TQW Magazin
Frans Poelstra on The Caldeirão Highlanders by Vera Mantero

Cage sings the blues


Cage sings the blues

Prologue – written before the performance without reading any promotional material about it

It’s late spring 1997, a dance studio in Loulé, the Algarve, Portugal. The first day of a two-week residency, the first day of rehearsals for “The fall of an ego”, a piece by Vera Mantero, and also my first day of working with Vera. On that day we checked out the rehearsal space where we meant to spend the next two weeks. “We” were 6 performers, including Vera, and most of us didn’t know each other. It was a comfortable studio. A great place to work. It turned out that it was the only day we went there. The following days we went to the countryside of the Algarve by car, away from the beach; we parked the car in the middle of nowhere and started to walk around in nature; no specific direction, we just walked, no road map or whatever (there was no GPS in 1997). Most of the time we got lost, but somehow we always found our way back to the car and went home again. In the evening, we cooked (we shared an apartment), talked, read, exchanged views, danced, sang, watched videos. After two weeks of getting lost, we left the Algarve to continue rehearsals in a studio in Lisbon. There were some producers from abroad who wanted to see something of Vera’s new work in progress. We decided to improvise, because we didn’t have anything to show, and somebody suggested to play a CD of John Cage’s “Music for prepared piano” to accompany us. We started. Sometimes things just fall into place and everybody senses: “this is it.” Even though we had no idea yet what “it” was. There was a camera recording our improvisation, and afterwards we looked at the video and decided to copy our movements exactly. The improvisation became the first 30 minutes of “The fall of an ego”.


The Caldeirão Highlanders

It’s a little bit of a reunion when I enter Hall G: smiles, kisses from friends, colleagues, and, believe it or not, it’s heartwarming. Vera is already onstage, sitting on a bar stool, a music stand in front of her, behind her a big screen. I sit right in front of her. We haven’t seen each other for years. She sees me and we joke around a bit without words. She pretends to be nervous. I know she is nervous, but I also know that she doesn’t mind that. She’s playing with her nervousness. The lights dim. Vera starts to sing in the dark in Portuguese. Tears come to my eyes immediately, I’m a sucker for the Portuguese language (even though I don’t understand most of it). It has been a while since I heard it and, on top, Vera can sing. She holds a hollow trunk on her head. It’s the bast of a cork oak. Every now and then during the performance I ask myself: “How did she manage to hollow it out?” A video starts – images from the Algarve, shot from a driving car. This takes me back to 1997. I feel the wind through the open window. I feel the heat. I hear the crickets. I smell the lavender. I listen to the voices, Portuguese voices from my colleagues. “Keep on talking”, I think, and my mind drifts off. On stage, Vera starts to explain the video in English. She talks about what brought her to the Algarve: the deserted landscape, the silence, the mountain people, their work (farming), their (non-)belief, their singing, their singing while working. We shift backwards and forwards between Vera talking and watching short videos: old footage shot in the 1920s of the mountain people – men and women singing and working in the fields; a woman singing with a thin voice while walking a treadmill to collect water; women herding their sheep and singing with voices which sometimes seem to represent the bleating of the sheep. There is singing all through the video. Vera tells us that she would like to incorporate singing more into our daily lives. Suddenly a photo of John Cage appears – I’m shocked. Vera explains how the photo of John Cage popped up on her computer screen when she was transferring data from her old computer to her new one, just like that. She decided that John had to stay in the performance because of “Silence”[1], his good spirit and the fact that he appeared out of the blue. One has to recognize a good omen. (John was laughing in the photo.) The performance continued and everything was good, maybe a little too good. Everything was, how should I say, you know: Vera was Vera – alive, serious, witty, sharp, but the whole thing became more and more melancholic, almost like a pastiche. I started to get suspicious, something strange was going on here, and I just couldn’t believe that the piece would end with Vera lying on the floor as if she was dead, in front of the screen. Meanwhile, above her, a video of two men, whom we had seen before, (now) singing a beautiful song. It was all too perfect for an ending. And, indeed, it wasn’t. Yes, the lights went out and there was an end applause, but when she came back to bow a second time, Vera urged us to be silent. She had an announcement to make.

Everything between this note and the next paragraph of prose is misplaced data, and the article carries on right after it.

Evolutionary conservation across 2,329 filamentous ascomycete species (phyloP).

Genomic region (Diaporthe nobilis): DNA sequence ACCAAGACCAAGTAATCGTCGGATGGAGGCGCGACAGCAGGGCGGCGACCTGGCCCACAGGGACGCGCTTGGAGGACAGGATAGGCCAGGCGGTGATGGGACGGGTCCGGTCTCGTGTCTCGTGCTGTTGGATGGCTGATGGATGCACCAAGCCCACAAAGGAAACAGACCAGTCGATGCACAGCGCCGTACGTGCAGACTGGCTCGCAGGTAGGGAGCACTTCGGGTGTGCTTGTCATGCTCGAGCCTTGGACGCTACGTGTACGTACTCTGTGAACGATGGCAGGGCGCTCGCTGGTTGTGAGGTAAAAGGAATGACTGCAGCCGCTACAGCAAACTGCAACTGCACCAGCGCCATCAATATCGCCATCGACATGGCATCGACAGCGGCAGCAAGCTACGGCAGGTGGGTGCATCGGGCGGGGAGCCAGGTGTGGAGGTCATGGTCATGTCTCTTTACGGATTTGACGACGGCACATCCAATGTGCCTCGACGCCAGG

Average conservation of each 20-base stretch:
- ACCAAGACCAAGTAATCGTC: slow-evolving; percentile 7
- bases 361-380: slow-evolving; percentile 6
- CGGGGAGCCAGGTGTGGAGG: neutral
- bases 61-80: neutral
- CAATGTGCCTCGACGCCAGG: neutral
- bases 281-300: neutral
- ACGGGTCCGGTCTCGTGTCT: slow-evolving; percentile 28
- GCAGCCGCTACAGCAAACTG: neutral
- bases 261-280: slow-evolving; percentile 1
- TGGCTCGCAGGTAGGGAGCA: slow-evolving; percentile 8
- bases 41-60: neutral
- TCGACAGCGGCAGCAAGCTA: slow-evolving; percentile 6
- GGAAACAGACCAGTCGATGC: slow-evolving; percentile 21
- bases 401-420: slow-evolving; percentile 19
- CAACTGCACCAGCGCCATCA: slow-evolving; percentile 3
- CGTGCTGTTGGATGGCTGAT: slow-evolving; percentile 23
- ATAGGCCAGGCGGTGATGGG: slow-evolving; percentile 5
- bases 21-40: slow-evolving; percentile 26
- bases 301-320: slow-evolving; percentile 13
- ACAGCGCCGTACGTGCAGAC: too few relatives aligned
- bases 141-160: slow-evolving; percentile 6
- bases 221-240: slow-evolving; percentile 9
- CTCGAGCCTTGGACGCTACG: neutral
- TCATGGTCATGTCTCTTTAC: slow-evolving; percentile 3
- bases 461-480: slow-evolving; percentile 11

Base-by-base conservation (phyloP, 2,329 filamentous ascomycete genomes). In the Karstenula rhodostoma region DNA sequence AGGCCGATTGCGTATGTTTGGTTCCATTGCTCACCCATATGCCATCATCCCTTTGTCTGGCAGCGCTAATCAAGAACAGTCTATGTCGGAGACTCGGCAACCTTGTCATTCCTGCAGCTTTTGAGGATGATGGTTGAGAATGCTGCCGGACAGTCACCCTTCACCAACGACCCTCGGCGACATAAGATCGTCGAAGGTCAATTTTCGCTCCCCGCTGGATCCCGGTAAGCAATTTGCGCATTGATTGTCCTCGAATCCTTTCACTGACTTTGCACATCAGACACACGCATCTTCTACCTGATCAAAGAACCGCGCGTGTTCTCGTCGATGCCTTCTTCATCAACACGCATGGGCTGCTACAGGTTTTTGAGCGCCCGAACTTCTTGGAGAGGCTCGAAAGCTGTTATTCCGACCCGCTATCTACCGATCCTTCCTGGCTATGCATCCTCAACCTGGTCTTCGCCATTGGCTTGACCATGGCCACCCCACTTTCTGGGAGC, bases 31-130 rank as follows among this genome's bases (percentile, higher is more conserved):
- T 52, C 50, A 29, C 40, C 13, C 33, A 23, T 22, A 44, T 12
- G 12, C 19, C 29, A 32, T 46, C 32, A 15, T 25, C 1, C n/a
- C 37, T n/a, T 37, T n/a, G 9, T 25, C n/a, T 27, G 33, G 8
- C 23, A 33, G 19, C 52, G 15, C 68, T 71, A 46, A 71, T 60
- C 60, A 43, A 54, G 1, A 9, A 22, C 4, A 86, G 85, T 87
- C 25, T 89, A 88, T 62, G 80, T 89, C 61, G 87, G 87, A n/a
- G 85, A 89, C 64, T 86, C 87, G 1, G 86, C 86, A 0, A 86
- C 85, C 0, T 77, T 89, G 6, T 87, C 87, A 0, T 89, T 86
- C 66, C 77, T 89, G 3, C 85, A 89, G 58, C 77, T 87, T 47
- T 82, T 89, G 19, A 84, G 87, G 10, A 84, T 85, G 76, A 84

Lyrics for a song which came into my mind this afternoon. Choose your own melody and rhythm – sing and record it, send the recording to bibliothek@tqw.at. All songs will be posted on the TQW website. Thanks!










(Repeat until you start laughing)


PS: I know now how the trunk of the cork oak was hollowed out.


[1] John Cage wrote a book called “Silence”. In The Caldeirão Highlanders, Vera Mantero refers to him as the inventor of silence, who at the same time stated that silence didn’t exist.


Frans Poelstra started his career as a dancer when he was 25 and over the years he evolved into a more versatile performer who is constantly questioning (his) life and (his) art in all its absurdities, drama, playfulness, boredom, duties, surprises, awkwardness and still is enjoying this questioning. Since 2004 he lives and works in Vienna.


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